By Melissa Sievwright, vice president of marketing, Levin Management
The re-invention of retail is underway, driven by technology advances and new shopper preferences.
The impact of mobile and online are obvious. Less quantifiable is the attitudinal shift from acquisition to experience among consumers.
Millennials and Baby Boomers alike are opting to invest in experiences over things. Think travel, live performance, hobbies, events, fitness – instead of fashion, jewelry, footwear and furniture.
What is a retailer to do? As a regional leader in retail real estate, Levin Management is seeing changes in store design and service.
Even more intriguing is the breakthrough ideas put into play by some major retail re-inventors. They are melding lifestyle with shopping and giving consumers a reason to step into the store.
Consider Staples, which this year launched communal workspaces carved out of three suburban Boston stores with surplus space.
And then there’s Target’s Open House, located beneath its store in San Francisco’s Metreon Center, featuring a walk-through house of acrylic panels filled with interconnected products from the Internet of Things.
When it comes to physically engaging the shopper, Reebok’s FitHub is the champ. “Gear, Classes and Camaraderie” is the brand promise, and Reebok is delivering in an over-the-top in every way style.
Samsung 837, “where tech and culture collide,” is the electronic giant’s 40,000 s/f tech playground in the heart of New York City’s Meatpacking district.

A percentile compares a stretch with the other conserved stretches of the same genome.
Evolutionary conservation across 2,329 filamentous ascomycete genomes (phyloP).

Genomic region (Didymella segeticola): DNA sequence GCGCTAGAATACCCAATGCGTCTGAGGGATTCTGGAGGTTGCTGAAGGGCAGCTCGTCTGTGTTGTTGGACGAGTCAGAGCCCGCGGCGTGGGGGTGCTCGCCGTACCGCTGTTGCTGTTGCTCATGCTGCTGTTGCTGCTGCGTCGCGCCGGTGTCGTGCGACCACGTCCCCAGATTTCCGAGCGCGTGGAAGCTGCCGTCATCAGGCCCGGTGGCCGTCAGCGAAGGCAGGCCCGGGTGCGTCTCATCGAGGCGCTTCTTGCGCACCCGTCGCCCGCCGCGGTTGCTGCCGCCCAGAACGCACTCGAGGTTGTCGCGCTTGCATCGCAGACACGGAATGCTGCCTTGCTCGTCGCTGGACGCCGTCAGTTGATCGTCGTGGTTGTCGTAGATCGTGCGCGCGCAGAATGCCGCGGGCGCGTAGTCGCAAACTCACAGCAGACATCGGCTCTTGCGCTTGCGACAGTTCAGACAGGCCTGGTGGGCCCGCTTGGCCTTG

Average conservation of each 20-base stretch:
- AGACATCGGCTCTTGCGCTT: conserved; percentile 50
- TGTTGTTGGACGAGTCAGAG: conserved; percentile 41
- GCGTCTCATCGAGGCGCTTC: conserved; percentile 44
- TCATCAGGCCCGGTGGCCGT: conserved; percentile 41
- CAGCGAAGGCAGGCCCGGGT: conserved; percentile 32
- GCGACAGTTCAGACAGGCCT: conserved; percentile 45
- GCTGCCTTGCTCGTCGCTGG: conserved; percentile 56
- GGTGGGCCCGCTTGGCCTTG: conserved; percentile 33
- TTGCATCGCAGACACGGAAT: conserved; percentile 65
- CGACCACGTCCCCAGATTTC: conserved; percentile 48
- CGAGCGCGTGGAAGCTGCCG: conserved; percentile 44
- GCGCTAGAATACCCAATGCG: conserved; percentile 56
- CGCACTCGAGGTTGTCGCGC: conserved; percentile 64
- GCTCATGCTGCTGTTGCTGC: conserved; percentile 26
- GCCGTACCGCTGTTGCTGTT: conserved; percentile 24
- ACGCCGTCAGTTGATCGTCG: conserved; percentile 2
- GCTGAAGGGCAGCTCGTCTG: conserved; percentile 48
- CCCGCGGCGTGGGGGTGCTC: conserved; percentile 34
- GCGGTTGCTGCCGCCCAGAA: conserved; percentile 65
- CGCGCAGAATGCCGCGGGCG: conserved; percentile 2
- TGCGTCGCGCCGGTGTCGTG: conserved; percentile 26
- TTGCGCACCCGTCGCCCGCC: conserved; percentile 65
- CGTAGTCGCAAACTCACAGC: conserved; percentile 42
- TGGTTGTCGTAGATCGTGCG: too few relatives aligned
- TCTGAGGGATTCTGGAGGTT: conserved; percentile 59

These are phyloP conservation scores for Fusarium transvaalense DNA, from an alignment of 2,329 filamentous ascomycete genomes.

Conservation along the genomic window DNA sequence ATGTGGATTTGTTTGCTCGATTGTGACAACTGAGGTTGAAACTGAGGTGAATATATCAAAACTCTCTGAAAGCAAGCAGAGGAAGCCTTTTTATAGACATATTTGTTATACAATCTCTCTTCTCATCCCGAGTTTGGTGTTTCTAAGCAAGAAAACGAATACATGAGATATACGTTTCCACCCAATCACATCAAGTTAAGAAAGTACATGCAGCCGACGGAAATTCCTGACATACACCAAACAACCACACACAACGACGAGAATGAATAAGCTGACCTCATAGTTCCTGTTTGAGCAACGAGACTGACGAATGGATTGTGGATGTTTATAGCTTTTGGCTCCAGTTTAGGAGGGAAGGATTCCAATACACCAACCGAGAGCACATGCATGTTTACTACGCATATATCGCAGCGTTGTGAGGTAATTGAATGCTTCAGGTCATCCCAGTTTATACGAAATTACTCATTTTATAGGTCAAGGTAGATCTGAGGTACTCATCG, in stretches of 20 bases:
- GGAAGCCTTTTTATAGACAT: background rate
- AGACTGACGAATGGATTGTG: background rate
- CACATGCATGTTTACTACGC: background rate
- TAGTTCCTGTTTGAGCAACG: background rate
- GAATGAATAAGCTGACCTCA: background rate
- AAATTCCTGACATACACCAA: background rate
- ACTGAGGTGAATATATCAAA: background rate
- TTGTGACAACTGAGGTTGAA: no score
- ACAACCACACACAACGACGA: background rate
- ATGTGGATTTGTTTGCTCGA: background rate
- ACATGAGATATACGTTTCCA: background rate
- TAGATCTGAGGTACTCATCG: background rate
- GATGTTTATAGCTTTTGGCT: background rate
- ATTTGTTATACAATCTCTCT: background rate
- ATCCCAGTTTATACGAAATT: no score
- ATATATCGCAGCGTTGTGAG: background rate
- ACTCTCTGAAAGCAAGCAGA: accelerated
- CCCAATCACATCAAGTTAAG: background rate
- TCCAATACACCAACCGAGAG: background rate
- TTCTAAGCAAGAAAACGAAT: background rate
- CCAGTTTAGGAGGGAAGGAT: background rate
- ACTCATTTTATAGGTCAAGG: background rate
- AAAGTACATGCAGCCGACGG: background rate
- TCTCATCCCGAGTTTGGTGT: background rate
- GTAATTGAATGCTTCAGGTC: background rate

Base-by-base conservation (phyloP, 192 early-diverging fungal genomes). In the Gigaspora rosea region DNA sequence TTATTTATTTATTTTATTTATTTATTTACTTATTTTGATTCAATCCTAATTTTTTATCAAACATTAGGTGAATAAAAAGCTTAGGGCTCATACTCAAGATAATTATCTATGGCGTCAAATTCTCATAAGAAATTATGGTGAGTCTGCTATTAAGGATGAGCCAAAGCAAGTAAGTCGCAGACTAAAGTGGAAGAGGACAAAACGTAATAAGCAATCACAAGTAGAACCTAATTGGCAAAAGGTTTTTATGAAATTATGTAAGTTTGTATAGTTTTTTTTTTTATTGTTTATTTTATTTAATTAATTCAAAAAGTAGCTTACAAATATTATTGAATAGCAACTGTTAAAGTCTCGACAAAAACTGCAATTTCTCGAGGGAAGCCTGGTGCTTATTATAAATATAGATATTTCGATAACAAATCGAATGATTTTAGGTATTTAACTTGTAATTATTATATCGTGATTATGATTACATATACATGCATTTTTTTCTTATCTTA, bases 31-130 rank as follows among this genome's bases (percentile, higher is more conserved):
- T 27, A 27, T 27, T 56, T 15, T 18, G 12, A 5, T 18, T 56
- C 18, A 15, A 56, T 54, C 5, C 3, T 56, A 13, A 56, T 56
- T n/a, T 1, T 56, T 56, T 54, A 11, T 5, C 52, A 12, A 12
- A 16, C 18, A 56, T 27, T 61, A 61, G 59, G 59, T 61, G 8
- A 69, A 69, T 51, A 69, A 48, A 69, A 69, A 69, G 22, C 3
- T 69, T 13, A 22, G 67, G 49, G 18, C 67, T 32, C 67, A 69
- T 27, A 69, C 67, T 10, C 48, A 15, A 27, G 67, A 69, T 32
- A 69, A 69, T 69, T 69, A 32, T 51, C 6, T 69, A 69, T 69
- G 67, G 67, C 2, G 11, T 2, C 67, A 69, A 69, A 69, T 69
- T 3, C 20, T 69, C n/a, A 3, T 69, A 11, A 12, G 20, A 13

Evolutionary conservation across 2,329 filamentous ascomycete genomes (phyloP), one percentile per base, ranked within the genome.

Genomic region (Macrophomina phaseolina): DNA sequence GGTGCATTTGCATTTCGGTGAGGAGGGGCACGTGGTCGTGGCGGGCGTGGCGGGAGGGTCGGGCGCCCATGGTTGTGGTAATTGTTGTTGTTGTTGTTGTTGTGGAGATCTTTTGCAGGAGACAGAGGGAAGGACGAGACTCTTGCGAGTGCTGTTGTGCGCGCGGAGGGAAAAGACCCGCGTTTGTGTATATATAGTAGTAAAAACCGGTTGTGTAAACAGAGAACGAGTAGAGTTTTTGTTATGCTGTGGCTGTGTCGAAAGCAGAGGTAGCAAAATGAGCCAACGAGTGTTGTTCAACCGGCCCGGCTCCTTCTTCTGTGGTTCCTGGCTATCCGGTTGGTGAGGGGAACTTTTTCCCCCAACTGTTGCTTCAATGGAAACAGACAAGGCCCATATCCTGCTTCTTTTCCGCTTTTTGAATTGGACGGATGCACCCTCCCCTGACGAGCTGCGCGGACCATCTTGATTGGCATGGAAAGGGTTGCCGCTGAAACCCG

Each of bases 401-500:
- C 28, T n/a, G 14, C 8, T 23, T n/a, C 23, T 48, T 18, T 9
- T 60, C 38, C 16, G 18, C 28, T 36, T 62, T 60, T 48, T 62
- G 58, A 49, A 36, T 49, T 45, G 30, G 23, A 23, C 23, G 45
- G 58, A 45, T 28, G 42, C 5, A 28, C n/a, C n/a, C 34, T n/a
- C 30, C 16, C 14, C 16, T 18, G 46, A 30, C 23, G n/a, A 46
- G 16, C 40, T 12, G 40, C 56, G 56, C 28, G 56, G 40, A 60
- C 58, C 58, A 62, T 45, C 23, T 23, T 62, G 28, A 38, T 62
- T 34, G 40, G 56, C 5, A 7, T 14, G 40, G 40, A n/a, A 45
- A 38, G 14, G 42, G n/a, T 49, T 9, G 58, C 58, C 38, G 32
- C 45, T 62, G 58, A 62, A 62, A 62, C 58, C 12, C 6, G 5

But it does not take a mega budget to reinvent. Independents and small chains that are ready to get creative can transform retail, too. Many of the tenants in the shopping centers managed by Levin are starting to explore the possibilities.
The connection between small businesses and their communities is a powerful one, and something that cannot be duplicated online. People are interested in what’s going on locally and prize locally-sourced products.
Retailers who want to stand out are tapping into this interest and partnering with their closest “neighbors” to bring shoppers into their stores for events and special promotions.
Keeping the hyperlocal connection in mind, re-inventors with small budgets are turning their stores into destinations. Popular templates include:
Samplings, with food and beverages from local sources; Art shows, with displays by local artists and crafts people; After-hours shopping, with special openings for VIP customers; Product demonstrations; Holiday tie-ins (not just in December), with a special day in every month; Classes, featuring everything from crafts to accessorizing;
Charity, with events that benefit organizations (the more local the better).
Whether a retailer is large or small, they must provide a compelling and relevant customer experience (“shopper-tainment”) if they want to re-invent. That means thinking of themselves as more than a supplier of goods or services.
The big players provide great examples. Staples is a source of business support, not just a place to buy supplies. Reebok is not just about gym clothes, it is about a lifestyle.
Following these models, a wine store becomes a source for entertainment ideas. A hair salon becomes a place for relaxation and “me time.” The wine store offers samplings from local caterers on Friday evenings. The nail salon has a free mini-massage day. This is re-invention at its best.
Not surprisingly, social platforms are proving to be the retail re-inventor’s best friend. They are being used to announce in-store experiences and for post-event coverage.
Instagram and Pinterest, since they are so visual, are popular choices. Live broadcasts from events on Facebook’s Livestream and Twitter’s Periscope are trending as well.
These are exciting times for the retail industry for retailers of all sizes.
While the big players may be breaking the boundaries, the creative action – and hyperlocal flavor – we are seeing at the grassroots level is truly inspiring.
Little guys thinking big as retail landscape shifts again : Real Estate Weekly